A Legacy for the Ages
Earlier this month, the world paused to mark the death of Nelson Mandela. Tributes to his extraordinary life poured out from across the globe. From the streets of Soweto to the highest chambers of legislative power, people remembered Mandela’s passion for justice, devotion to his country, courage and optimism in the face of adversity, and an amazing capacity for forgiveness. His words and leadership enabled a divided nation to move forward and heal. What a remarkable life he lived and what an inspiring legacy he has left behind!
Every one of us will leave a legacy, whether good, bad, or indifferent. As we go through our lives, we are daily leaving our personal lifeprints on the people and places we touch. What lifeprints have you already created? Which ones are still yet to be? What will those you know and love remember most about you? What are you doing to invest in your most important relationships, create your most dreamed of experiences, and positively impact whatever it is that you’re most passionate about?
If you aren’t reflecting on these things and acting with intentionality, then your legacy may not turn out as you would have hoped. What is needed is to live on purpose and with a focus on what we believe in and what we care about, with integrity and consistency, in pursuit of our personal more that matters. Isn’t this what Mandela did?
Alfred Nobel was the Swedish chemist who invented dynamite. He believed his invention would end all wars. “The day when two army corps can annihilate each other in one second,” he wrote, “all civilized nations, it is to be hoped, will recoil from war.” But when Nobel’s brother Ludwig died, the newspaper mistakenly published Alfred’s obituary, calling him a “merchant of death.” Clearly, it appeared history would be judging him harshly.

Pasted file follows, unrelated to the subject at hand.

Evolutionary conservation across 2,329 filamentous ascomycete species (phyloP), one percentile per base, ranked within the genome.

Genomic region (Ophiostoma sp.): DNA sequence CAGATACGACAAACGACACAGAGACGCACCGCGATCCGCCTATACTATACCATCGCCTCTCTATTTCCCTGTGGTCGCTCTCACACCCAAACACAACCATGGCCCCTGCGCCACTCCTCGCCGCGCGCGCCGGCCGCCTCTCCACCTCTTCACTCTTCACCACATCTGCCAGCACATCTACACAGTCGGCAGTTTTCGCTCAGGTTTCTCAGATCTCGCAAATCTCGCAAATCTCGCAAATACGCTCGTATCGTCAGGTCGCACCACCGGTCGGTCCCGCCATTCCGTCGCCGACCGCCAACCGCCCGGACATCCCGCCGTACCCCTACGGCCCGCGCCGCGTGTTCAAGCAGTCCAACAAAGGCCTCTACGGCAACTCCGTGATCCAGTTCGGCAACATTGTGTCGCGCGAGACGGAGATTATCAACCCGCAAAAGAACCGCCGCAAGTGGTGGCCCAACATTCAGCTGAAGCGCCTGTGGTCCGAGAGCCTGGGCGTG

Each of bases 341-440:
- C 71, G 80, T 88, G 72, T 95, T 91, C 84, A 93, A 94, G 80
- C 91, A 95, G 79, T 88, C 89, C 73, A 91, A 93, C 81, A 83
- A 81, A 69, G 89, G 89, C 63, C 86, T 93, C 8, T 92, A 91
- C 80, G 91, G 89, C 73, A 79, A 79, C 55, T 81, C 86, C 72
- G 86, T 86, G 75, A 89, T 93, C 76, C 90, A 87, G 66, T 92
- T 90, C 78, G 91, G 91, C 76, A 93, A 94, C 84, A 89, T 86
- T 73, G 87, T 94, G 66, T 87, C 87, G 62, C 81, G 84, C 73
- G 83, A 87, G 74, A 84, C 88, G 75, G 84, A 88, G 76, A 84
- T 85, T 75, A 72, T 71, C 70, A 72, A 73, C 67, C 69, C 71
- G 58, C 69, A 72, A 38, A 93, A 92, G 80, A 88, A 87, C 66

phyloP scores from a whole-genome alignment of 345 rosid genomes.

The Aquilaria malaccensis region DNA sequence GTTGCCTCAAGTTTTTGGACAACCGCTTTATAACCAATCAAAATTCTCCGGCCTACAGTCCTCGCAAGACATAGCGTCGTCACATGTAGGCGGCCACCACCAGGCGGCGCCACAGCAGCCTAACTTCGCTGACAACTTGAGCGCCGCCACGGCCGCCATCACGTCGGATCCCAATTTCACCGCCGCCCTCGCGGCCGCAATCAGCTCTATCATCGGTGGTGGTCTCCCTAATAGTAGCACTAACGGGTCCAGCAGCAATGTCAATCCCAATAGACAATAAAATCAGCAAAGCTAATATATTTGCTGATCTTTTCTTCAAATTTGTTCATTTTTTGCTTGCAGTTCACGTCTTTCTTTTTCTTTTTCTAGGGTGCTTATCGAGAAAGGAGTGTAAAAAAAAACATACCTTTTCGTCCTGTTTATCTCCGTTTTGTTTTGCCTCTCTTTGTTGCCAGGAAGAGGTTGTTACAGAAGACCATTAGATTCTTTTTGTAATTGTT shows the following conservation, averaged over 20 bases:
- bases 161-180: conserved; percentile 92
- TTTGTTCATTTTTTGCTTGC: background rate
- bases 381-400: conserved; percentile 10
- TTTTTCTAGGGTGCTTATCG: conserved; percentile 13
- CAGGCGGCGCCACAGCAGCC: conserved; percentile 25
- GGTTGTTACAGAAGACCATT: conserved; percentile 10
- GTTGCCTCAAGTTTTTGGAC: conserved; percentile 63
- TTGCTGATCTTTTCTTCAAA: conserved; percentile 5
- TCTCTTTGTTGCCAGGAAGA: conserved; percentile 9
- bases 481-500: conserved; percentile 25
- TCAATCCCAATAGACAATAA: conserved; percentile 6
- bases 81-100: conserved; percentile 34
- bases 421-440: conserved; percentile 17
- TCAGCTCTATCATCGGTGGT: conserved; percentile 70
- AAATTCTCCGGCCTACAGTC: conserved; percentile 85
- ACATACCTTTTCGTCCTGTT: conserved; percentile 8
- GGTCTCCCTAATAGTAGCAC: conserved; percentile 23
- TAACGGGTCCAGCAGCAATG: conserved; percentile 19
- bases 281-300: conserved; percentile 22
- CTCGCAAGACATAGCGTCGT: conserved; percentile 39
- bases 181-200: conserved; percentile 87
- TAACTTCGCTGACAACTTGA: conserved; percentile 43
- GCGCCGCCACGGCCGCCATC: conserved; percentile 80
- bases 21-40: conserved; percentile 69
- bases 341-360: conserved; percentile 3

Unlike most of us, Nobel was effectively given the unusual opportunity to read his own obituary. From that day forward, he seized the chance to more intentionally and proactively rewrite his own epitaph. He used his immense wealth to create the true legacy for which he hoped he always would be remembered – the establishment of international prizes to honor outstanding human achievement in physics, chemistry, medicine, literature, and work for peace.
Part of Nelson Mandela’s legacy is his recognition as a recipient of the Nobel Peace Prize in 1993 – an honor he shared with Frederik Willem de Klerk, the South African president who released Mandela after 27 years in prison and worked with him to end apartheid and establish the foundations for a new democratic South Africa.
In his Nobel lecture, Mandela both anticipated and affirmed his legacy:
We do not believe that this Nobel Peace Prize is intended as a commendation for matters that have happened and passed … we devote what remains of our lives to the use of our country’s unique and painful experience to demonstrate, in practice, that the normal condition for human existence is democracy, justice, peace, non-racism, non-sexism, prosperity for everybody, a healthy environment and equality and solidarity among the peoples.
… inspired by the eminence you have thrust upon us, we undertake that we too will do what we can to contribute to the renewal of our world … Let it never be said by future generations that indifference, cynicism or selfishness made us fail to live up to the ideals of humanism which the Nobel Peace Prize encapsulates.
Many of us would benefit immensely from a wake-up call like Nobel’s that provides a “do over” opportunity with our life and legacy. He was moved by a case of mistaken identity and a disappointing epitaph. What will awaken and inspire the rest of us? Amidst the busyness of our lives, what will lead us to pause and reflect on what we care about most, what more we can do to create our desired lifeprints, and how we wish to be remembered? As Mandela reminds us, the only legacy we can pass on after death is one that we’ve given life to while we’re alive.
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